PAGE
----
21 April 2009

Q1 VC Numbers Are In...Here's the Good, the Bad, and mostly, The Ugly

The Q1 VC numbers are in, and they ain't particularly pretty...

Here's an excerpt (courtesy of Dow Jones VentureSource):

"Venture capitalists invested just $3.90 billion in U.S. companies in the quarter, a 50% decline from the nearly $7.78 billion invested over the same period in 2008 and the lowest quarterly investment total since 1998."

Other key takeaways are:
  • 477 deals completed in Q1, lowest quarterly total since 1996
  • Overall technology investing is down 51%, while healthcare is a bit stronger (down only 34%)
  • Software had 117 deals done, a 50% decline from the same period last year
  • Median deal size shrinks 73% to $2.4 million
This last bullet is the most intriguing to me, and perhaps there is a tiny silver lining in this otherwise stormy cloud. The median size of $2.4 million is down from the $9-million median seen a year ago...so if deal sizes are getting a lot smaller, does this mean investors are investing in earlier stage companies?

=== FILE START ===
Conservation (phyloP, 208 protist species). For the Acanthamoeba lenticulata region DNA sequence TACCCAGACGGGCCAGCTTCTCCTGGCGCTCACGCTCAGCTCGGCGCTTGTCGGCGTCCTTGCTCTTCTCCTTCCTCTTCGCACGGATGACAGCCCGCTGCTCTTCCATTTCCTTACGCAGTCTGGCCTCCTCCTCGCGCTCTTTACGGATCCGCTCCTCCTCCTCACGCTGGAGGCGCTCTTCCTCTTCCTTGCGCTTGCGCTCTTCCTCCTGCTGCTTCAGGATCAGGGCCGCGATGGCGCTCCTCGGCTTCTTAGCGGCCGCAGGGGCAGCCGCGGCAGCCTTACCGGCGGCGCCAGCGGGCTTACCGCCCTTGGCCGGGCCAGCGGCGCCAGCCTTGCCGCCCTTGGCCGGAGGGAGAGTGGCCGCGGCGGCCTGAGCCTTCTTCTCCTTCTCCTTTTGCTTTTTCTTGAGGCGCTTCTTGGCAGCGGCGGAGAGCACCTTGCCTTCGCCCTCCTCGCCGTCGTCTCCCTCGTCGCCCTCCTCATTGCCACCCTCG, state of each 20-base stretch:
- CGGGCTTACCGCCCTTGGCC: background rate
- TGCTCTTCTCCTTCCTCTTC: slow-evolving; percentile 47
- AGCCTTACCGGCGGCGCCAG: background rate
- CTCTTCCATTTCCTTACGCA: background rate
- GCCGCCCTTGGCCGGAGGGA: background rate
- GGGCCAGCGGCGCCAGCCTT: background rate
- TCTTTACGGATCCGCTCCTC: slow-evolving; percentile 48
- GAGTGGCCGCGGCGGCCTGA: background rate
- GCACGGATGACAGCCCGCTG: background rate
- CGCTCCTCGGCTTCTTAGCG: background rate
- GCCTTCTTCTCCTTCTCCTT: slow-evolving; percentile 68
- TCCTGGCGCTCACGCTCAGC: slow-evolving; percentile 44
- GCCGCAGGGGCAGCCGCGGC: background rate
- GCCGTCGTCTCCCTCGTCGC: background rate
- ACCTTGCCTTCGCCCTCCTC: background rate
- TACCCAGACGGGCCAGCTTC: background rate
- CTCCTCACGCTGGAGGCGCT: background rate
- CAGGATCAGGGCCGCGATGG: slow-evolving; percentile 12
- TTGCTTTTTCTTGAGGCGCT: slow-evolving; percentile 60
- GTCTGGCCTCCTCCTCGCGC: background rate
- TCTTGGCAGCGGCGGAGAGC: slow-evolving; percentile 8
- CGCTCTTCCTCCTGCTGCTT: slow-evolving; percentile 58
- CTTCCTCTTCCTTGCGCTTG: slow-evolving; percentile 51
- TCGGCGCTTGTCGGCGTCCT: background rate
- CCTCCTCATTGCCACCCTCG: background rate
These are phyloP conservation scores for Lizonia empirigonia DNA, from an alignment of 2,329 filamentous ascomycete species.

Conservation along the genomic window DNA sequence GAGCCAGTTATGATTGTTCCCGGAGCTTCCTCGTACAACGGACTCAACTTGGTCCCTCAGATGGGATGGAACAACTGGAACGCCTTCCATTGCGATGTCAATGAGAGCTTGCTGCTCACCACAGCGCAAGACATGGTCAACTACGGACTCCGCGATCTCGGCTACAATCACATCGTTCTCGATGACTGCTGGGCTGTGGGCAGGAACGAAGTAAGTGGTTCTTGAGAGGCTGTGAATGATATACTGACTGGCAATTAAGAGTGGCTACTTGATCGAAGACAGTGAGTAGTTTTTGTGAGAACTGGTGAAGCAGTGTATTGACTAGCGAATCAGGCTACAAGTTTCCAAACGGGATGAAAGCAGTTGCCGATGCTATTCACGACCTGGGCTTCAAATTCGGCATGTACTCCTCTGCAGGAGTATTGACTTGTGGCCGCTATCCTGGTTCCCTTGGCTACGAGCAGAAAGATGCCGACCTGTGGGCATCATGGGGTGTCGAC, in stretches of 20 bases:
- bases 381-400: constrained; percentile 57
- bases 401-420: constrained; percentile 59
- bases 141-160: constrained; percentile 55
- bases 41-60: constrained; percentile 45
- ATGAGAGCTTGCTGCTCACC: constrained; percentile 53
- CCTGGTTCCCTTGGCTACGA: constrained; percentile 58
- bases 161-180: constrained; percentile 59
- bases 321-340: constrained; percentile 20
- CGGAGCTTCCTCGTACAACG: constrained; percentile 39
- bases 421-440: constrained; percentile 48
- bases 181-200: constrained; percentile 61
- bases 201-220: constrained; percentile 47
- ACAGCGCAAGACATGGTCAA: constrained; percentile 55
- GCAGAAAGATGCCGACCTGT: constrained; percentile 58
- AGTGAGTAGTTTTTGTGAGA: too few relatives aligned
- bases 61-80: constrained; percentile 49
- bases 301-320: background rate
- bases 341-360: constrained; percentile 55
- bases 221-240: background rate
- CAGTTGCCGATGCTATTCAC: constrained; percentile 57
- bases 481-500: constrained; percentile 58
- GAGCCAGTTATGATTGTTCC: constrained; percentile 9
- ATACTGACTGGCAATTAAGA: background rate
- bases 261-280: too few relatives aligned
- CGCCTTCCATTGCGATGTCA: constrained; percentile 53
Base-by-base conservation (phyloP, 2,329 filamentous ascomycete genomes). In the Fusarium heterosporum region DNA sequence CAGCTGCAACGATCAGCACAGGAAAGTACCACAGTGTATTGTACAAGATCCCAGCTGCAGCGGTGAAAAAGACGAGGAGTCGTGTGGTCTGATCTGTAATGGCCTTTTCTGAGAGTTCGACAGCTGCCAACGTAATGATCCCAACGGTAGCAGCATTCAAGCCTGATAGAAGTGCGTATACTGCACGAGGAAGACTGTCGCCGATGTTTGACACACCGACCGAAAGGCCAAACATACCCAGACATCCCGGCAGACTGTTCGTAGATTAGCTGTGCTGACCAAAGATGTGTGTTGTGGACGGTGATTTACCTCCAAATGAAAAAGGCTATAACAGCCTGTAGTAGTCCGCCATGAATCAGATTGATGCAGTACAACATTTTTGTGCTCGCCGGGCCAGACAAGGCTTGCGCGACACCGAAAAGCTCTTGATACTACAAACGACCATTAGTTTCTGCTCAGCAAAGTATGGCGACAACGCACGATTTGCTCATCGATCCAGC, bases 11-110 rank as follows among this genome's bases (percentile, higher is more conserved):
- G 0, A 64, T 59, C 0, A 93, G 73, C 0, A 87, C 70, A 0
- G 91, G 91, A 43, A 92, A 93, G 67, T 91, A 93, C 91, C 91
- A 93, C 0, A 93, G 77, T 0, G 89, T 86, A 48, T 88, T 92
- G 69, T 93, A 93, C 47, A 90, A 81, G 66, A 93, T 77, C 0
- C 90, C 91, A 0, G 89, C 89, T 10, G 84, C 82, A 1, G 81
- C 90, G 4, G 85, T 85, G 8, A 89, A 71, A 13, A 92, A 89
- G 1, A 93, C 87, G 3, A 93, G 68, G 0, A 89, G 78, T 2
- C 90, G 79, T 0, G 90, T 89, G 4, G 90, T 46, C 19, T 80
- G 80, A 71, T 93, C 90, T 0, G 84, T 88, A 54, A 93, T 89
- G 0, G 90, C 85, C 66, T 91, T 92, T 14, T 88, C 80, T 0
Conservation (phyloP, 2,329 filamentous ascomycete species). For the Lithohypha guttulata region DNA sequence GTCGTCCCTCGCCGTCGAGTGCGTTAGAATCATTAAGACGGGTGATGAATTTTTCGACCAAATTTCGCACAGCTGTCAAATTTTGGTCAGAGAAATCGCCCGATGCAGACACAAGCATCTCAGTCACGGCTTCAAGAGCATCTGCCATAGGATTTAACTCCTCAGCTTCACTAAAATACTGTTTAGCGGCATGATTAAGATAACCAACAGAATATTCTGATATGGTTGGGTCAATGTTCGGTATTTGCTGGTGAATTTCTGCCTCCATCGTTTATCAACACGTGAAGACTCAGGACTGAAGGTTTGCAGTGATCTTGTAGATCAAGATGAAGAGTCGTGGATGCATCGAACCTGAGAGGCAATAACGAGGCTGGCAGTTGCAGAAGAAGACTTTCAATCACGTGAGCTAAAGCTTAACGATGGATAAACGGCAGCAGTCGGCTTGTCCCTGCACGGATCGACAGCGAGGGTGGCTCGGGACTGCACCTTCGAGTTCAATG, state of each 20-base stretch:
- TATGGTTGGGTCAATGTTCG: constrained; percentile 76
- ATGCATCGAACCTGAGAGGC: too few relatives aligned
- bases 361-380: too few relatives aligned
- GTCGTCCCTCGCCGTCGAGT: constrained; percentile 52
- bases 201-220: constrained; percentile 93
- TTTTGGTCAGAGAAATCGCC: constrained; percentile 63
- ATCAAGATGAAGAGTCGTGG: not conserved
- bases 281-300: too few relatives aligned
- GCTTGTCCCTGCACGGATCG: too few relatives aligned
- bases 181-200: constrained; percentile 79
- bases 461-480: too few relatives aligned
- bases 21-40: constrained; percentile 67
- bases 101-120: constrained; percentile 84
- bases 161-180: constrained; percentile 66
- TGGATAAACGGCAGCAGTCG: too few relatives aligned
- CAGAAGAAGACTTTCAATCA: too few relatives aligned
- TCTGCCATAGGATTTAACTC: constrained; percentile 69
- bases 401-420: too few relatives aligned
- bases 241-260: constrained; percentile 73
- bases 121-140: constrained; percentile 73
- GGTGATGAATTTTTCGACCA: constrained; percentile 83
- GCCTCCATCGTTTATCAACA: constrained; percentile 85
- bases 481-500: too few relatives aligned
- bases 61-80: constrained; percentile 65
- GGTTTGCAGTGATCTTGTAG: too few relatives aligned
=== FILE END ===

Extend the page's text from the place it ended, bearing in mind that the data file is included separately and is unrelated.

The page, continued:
Not necessarily. Dow Jones also states that later-stage financing rounds accounted for 55% of all venture investment in the first quarter of 2009, up from 47% in the same quarter last year.

So what's happening here? It's unclear. In other recessions, such as in the 2002 period, VCs have often shifted their focus to later stage investing, on the assumption that later stage means less risk.

Some VC firms started investing in mezzanine rounds, and some even went much further. For example, way back in 2001, I worked at JP Morgan pitching PIPES -- "private investment in public equities"-- to VCs, which is about as late stage as you can get (the VCs are literally buying public stock, but at a discount). But in this market, the public markets are all but closed. So buying late-stage stock with the goal of flipping doesn't work.

The most likely answer is that: a) VCs are hoarding their dollars and b) the dollars they are investing, they are putting into their existing portfolio companies, but really turning the screws to get them lean and mean. That's the only logic I can find to explain the conflicting trends of later-stage and smaller rounds

Anyway, there's no real way to sugarcoat it-- the venture funding market is in pretty rough shape right now.

But as always, the companies that can bootstrap their way through the "lean times" are always the ones ready to rock and roll when the purses open again. And they always do open, usually en masse. Hang in there!

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